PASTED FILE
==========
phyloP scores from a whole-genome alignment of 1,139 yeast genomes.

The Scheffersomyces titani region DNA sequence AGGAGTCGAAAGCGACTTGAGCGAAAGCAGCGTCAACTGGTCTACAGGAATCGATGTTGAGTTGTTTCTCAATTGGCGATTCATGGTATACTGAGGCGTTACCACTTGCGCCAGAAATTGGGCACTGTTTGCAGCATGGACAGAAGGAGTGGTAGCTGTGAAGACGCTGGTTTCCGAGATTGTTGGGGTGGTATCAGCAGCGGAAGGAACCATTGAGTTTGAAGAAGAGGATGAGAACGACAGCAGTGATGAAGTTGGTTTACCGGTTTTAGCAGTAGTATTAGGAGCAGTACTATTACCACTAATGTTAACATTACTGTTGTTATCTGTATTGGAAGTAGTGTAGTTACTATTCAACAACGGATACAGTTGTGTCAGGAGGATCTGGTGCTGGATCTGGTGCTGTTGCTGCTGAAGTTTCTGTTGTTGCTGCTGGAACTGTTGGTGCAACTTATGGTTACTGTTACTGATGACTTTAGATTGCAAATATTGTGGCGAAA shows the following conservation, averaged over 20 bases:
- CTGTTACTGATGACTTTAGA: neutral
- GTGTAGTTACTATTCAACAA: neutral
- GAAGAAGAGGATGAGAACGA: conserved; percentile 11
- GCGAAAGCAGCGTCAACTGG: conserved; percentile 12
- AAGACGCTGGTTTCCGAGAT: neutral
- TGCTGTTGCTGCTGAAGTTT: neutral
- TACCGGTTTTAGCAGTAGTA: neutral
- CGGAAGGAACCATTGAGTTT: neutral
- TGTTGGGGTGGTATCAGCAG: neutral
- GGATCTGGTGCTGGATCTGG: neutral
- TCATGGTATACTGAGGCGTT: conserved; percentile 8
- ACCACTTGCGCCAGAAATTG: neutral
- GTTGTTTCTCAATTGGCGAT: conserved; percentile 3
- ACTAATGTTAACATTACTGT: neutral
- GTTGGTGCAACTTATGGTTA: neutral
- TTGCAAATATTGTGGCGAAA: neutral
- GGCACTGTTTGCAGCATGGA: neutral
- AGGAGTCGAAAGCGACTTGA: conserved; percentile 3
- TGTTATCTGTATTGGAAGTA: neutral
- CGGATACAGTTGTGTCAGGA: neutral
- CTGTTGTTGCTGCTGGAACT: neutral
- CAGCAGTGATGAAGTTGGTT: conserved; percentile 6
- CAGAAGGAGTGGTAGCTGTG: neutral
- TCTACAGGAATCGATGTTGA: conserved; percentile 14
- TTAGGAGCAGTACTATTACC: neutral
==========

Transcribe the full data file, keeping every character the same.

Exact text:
phyloP scores from a whole-genome alignment of 1,139 yeast genomes.

The Scheffersomyces titani region DNA sequence AGGAGTCGAAAGCGACTTGAGCGAAAGCAGCGTCAACTGGTCTACAGGAATCGATGTTGAGTTGTTTCTCAATTGGCGATTCATGGTATACTGAGGCGTTACCACTTGCGCCAGAAATTGGGCACTGTTTGCAGCATGGACAGAAGGAGTGGTAGCTGTGAAGACGCTGGTTTCCGAGATTGTTGGGGTGGTATCAGCAGCGGAAGGAACCATTGAGTTTGAAGAAGAGGATGAGAACGACAGCAGTGATGAAGTTGGTTTACCGGTTTTAGCAGTAGTATTAGGAGCAGTACTATTACCACTAATGTTAACATTACTGTTGTTATCTGTATTGGAAGTAGTGTAGTTACTATTCAACAACGGATACAGTTGTGTCAGGAGGATCTGGTGCTGGATCTGGTGCTGTTGCTGCTGAAGTTTCTGTTGTTGCTGCTGGAACTGTTGGTGCAACTTATGGTTACTGTTACTGATGACTTTAGATTGCAAATATTGTGGCGAAA shows the following conservation, averaged over 20 bases:
- CTGTTACTGATGACTTTAGA: neutral
- GTGTAGTTACTATTCAACAA: neutral
- GAAGAAGAGGATGAGAACGA: conserved; percentile 11
- GCGAAAGCAGCGTCAACTGG: conserved; percentile 12
- AAGACGCTGGTTTCCGAGAT: neutral
- TGCTGTTGCTGCTGAAGTTT: neutral
- TACCGGTTTTAGCAGTAGTA: neutral
- CGGAAGGAACCATTGAGTTT: neutral
- TGTTGGGGTGGTATCAGCAG: neutral
- GGATCTGGTGCTGGATCTGG: neutral
- TCATGGTATACTGAGGCGTT: conserved; percentile 8
- ACCACTTGCGCCAGAAATTG: neutral
- GTTGTTTCTCAATTGGCGAT: conserved; percentile 3
- ACTAATGTTAACATTACTGT: neutral
- GTTGGTGCAACTTATGGTTA: neutral
- TTGCAAATATTGTGGCGAAA: neutral
- GGCACTGTTTGCAGCATGGA: neutral
- AGGAGTCGAAAGCGACTTGA: conserved; percentile 3
- TGTTATCTGTATTGGAAGTA: neutral
- CGGATACAGTTGTGTCAGGA: neutral
- CTGTTGTTGCTGCTGGAACT: neutral
- CAGCAGTGATGAAGTTGGTT: conserved; percentile 6
- CAGAAGGAGTGGTAGCTGTG: neutral
- TCTACAGGAATCGATGTTGA: conserved; percentile 14
- TTAGGAGCAGTACTATTACC: neutral